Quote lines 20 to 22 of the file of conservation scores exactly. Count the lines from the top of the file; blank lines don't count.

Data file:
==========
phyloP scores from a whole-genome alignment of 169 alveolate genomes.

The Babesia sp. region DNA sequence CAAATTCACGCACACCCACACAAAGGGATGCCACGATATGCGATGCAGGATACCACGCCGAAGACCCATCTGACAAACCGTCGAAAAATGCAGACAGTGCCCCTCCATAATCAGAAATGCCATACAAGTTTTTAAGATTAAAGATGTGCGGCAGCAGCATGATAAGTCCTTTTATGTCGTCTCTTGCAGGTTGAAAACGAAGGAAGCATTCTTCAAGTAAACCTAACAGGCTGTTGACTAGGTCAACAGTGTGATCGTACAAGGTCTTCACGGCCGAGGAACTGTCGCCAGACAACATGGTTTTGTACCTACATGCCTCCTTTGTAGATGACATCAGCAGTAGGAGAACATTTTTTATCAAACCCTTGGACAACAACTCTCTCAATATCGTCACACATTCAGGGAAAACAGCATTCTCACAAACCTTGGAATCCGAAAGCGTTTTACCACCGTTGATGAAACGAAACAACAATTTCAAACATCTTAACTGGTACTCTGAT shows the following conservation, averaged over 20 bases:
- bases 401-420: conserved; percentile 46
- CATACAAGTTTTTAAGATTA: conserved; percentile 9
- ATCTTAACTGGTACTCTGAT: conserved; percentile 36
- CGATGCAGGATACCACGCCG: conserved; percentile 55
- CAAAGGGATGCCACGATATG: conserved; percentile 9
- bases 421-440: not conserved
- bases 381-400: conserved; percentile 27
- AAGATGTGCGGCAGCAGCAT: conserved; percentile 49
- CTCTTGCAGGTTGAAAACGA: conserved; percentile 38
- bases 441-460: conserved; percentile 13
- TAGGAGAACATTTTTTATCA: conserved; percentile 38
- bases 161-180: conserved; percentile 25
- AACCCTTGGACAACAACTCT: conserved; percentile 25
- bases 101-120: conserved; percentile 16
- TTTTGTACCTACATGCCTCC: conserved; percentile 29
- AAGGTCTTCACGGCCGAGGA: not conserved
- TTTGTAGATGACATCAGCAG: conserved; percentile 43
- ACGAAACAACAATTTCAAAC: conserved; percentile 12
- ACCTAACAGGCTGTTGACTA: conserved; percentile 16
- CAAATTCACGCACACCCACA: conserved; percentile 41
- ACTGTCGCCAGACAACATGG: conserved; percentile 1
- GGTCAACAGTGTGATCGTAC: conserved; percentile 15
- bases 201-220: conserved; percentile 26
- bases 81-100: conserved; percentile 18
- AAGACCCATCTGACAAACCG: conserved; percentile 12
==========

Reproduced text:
- ACGAAACAACAATTTCAAAC: conserved; percentile 12
- ACCTAACAGGCTGTTGACTA: conserved; percentile 16
- CAAATTCACGCACACCCACA: conserved; percentile 41